Noisy Image Stabilizer

Noisy Image Stabilizer

Noise created by the image stabilizing motor on a camera lens is nothing new. I’ve encountered this issue before with DSLR cameras when the mic is too close to the lens, but never on video cameras.



On this particular shooting day Scot decided to take the handle off the Canon C100. Like many documentary camera operators, he prefers to knock down the camera to it’s smallest lightest size for ease of operation. Since we often video children in developing countries, we’ve learned that the smaller the camera, the less intimidated the children get when Scot gets up-close. So no big matt boxes, fancy rigs or large microphones attached to the camera or hanging over their heads. On these shoots, less production gack produces more natural images.

So to record sound on the camera, I attached a Shure VP83 LensHopper DSLR type camera mic to the C100’s hot-shoe and used the 1/8-inch mini to connect to the camera. I set up the audio, and we were good to go. What I overlooked was the position the smaller more compact VP83 DSLR type mic was in, in relation to the lens – on the C100 its quite close. As it turned out, too close!

By taking the handle off the camera and using a DSLR type mic (the type of mic you have to use when you remove the handle), you end up with the mic right on top of the camera’s lens. This setup did do a beautiful job of capturing the ambience I wanted, but even a better job of recording the sound of the lens’s image stabilizing motor – this contaminated all the b-reel sound recorded on the C100 the entire day.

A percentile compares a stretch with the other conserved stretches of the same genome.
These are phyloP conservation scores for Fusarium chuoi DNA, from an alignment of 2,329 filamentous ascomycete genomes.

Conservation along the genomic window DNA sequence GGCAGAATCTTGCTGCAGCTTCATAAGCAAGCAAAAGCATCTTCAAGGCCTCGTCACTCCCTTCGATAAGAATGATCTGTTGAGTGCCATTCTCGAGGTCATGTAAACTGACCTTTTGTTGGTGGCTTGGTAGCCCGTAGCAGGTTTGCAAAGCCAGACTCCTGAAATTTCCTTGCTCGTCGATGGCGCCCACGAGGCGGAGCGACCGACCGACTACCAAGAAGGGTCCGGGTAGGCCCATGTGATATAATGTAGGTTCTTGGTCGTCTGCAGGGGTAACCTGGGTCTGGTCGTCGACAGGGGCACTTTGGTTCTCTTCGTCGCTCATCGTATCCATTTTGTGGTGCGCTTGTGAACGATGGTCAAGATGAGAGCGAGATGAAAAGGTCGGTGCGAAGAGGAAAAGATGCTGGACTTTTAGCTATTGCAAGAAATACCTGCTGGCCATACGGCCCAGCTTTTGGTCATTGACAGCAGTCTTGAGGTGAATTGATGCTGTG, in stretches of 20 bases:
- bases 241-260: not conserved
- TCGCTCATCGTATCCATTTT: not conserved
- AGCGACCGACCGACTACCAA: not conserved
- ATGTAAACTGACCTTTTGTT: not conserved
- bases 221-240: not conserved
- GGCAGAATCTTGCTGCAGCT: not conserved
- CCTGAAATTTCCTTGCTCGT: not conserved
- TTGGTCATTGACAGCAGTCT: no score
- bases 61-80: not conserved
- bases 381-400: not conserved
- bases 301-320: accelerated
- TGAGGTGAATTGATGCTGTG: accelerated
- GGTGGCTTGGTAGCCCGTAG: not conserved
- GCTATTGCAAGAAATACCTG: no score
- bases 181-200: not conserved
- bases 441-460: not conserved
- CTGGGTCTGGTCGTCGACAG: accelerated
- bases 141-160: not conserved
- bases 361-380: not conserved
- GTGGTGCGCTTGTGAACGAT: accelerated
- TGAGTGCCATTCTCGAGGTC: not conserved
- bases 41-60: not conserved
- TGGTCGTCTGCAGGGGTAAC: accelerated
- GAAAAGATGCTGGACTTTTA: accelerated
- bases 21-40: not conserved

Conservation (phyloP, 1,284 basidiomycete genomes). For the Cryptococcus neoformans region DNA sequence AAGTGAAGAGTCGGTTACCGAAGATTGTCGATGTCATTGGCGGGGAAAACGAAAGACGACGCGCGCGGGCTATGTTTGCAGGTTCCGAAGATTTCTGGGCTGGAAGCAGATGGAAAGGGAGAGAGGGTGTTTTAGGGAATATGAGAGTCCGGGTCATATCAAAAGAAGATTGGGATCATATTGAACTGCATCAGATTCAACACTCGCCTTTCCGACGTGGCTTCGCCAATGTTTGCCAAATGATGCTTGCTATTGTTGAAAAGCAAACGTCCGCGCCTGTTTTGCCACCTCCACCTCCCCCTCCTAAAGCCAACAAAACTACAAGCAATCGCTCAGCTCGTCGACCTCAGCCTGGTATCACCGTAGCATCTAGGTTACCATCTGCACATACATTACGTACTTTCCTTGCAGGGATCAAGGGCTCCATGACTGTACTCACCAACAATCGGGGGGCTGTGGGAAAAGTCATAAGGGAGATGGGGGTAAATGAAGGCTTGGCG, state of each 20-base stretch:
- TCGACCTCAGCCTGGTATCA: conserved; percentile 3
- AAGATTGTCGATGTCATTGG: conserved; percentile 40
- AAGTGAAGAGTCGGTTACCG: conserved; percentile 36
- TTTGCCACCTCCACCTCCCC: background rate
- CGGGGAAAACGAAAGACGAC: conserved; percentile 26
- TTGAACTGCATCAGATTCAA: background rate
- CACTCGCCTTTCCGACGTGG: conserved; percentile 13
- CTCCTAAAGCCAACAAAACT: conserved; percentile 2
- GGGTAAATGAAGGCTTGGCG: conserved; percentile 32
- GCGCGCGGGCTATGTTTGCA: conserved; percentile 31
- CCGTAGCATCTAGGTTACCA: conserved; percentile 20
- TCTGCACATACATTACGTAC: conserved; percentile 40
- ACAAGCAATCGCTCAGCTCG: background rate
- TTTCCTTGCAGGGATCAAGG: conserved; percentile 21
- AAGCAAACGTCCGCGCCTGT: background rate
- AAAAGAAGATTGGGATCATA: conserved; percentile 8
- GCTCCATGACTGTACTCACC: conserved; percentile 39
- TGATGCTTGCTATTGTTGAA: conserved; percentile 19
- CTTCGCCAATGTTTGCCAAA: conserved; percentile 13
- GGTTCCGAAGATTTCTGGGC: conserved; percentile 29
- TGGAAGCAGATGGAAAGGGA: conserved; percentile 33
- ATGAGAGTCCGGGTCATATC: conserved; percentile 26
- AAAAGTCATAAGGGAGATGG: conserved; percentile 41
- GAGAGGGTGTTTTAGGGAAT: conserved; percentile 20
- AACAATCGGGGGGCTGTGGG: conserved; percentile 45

The Problem: The mics too close to the lens

The Problem: The mics too close to the lens


That night we looked at our limited options to solve the issue, we were in the middle of nowhere. Our choices were to either shoot with all image stabilizing turned off, put the handle back on the camera and connect a larger condenser type camera mic, or continue shooting the same way and repair and rebuild the unusable audio in post.

The decision was made to put the handle back on the camera, but turning off all stabilizing was a viable option. Luckily I had brought and was testing out a Sanken CS1e microphone to determine if it could be used as a camera-mounted mic. It’s a high-end big price tag mic that could potentially improve my on-camera ambience recordings. So on went the handle and the rest is sound perfection.


Putting the handle back on the C100 and connecting a Sanken CS1e microphone

Putting the handle back on the C100 and connecting a Sanken CS1e microphone


When I get back home, I’m going to look for some type of extender to move a DSLR type mic higher and further forward so Scot can shoot without the C100’s handle if he chooses.

If anyone has run into this problem and knows of a solution, please share. It’ll save me the hassle of tracking something down and then testing it out!


  1. jp
    September 30, 2014, 10:16 am   /  Reply

    Hi Dean,

    I’ve used an adjustable Swivel Hot Shoe Mount Adapter with a Ballhead for the same reason. It moved the mic just far enough away.

  2. September 30, 2014, 3:58 pm   /  Reply

    Hi Dean,

    You could consider using Ambient’s QBS that gives you to hot shoe to 3/8 post that is adjustable so you can get the threading to allow for the correct orientation of a Rycote Invision INV 7 HG or the Ktek K-MTS that you like to use on Scott’s camera.

    Ktek also makes the K-OSE cold shoe to raised offset Hot shoe mount or their K-SSA that is a straight up 2″ lift cold shoe to cold shoe mount solution.


    Technical Specialist

    • Dean Miles
      September 30, 2014, 10:39 pm   /  Reply

      Andrew, thanks for the mounting options. I’ll take a look.


Leave a Reply